Earlier this month, President Trump announced a 10% tax on $200 billion worth of additional Chinese imports to the United States, upping the stakes for the ongoing trade war between the world’s two largest economies. The U.S. has already slapped tariffs of up to 25% percent on $50 billion of Chinese products. Beijing has countered with tariffs on equal amounts of U.S. imports to China, faulting the American actions as precipitating the "biggest trade war in history."
The official list of new items subject to the latest ad valorum tax contains more than 6,000 Chinese products. International markets have been shaken by the news. While few immediate effects have been felt by the average American or Chinese consumer, the long-term prospects are alarming and could shape the future of numerous industries as well as the countries’ bilateral relationship.
Though, at present, China appears steeled for a prolonged fight and has categorically denied claims of intellectual property violations, it will not be able to keep up if Washington delivers on its threats to impose taxes on $500 billion of Chinese imported goods. Beijing would be unable to counter that amount in direct tariffs: U.S. exports to China last year were worth only about $130 billion. In the hypothetical event of a U.S. tax on all Chinese products, China could find other ways to make American businesses operating in China suffer. By imposing heavy fees or restrictions on required licenses, visas, or putting up other bureaucratic roadblocks, Xi’s government could make life extremely uncomfortable for U.S. companies with a heavy presence on the mainland.
The long term impacts of the tariff battles cannot be entirely foreseen, though other contributors to China-US Focus have suggested it signals a new cold war, or increases the risk of a nightmare scenario for the tenuous bilateral relationship: a “showdown.”
In his One Belt One Road (OBOR) initiative (also known as the Belt and Road Initiative or BRI), President Xi Jinping has already laid the groundwork for a new trade bloc in his grandiose plan to create a 21st century Silk Road. The mega project, launched in 2013 with over 65 prospective countries, looks prophetic now given the recent economic blows being dealt across the Pacific by China’s largest trading partner.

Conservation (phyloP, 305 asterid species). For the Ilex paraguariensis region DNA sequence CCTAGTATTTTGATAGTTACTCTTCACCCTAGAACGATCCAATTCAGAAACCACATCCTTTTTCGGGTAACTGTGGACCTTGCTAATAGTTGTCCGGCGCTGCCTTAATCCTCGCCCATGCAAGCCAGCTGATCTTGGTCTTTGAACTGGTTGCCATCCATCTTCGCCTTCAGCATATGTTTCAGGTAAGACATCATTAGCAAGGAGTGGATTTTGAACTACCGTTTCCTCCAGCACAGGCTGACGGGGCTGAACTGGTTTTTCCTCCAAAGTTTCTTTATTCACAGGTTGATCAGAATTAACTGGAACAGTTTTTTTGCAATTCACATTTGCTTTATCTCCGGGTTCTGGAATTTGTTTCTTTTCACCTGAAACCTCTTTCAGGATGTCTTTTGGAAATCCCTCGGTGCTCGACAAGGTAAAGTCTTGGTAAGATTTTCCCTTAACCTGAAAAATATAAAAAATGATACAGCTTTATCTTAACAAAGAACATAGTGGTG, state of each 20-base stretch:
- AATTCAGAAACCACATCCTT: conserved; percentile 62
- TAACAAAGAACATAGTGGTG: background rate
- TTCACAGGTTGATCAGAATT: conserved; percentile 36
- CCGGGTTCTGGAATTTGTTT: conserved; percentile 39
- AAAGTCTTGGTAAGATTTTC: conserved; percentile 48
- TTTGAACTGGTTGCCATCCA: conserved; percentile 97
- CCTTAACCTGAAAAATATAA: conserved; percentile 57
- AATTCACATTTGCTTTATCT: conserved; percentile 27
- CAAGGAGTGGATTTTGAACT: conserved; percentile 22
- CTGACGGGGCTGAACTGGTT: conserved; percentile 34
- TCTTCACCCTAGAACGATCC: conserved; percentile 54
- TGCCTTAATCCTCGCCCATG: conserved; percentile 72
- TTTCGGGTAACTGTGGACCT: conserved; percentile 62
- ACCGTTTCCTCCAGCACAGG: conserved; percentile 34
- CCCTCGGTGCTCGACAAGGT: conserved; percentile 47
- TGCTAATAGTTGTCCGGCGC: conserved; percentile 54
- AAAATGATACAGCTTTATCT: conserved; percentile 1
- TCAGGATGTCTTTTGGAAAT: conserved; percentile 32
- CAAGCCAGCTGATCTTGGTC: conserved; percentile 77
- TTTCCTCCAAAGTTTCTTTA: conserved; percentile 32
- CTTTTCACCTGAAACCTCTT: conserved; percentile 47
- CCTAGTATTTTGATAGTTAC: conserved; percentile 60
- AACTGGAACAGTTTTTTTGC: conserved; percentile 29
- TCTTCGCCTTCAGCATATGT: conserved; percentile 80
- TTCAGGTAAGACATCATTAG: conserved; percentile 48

As I mentioned in a previous piece, the OBOR has been criticized for a wide variety of reasons. China has been accused of offloading its massive glut of raw materials such as steelinto unnecessary infrastructure projects built predominantly by Chinese workers. Given the new U.S. tariffs, China now more than ever desperately needs somewhere to put not only steel and primary product inputs, but also consumer goods of all varieties.
China must quickly transition to a new phase of its OBOR. Through the Asian Infrastructure Development Bank and prominent state-owned banks such as the China Development Bank, China has greatly contributed to the creation of newly-completed roads, ports, airports, and railways. However, it must now leverage this infrastructure by finding markets for its products in these partner countries. And it must do it fast.
Though some well-respected critics have argued that the OBOR is not an effective strategy for offloading China’s glut of goods and products, expect China to try to use these outlets and mechanisms to pry open new markets in Central and Southeast Asia. It will certainly be difficult. Many of the most-involved countries in the OBOR project are regional neighbors, and already top destinations for China’s exports. For example, in Southeast Asia, roughly 20% of the region’s imports already originate from China. As the economies of these countries continue to develop rapidly, particularly in manufacturing, China will likely try to increase its share of intermediate goods for export, or those used as inputs to other value-added products.
With no end in sight for the snowballing tariff battle, China must look to other countries to export its abundance of raw materials and consumer products: it has no other choice. In the age of skeptical multilateralism and ebbing globalization, China must push forward. In the context of a trade war, China has both an imperative and an opportunity to become a key global supporter of multilateralism and free trade.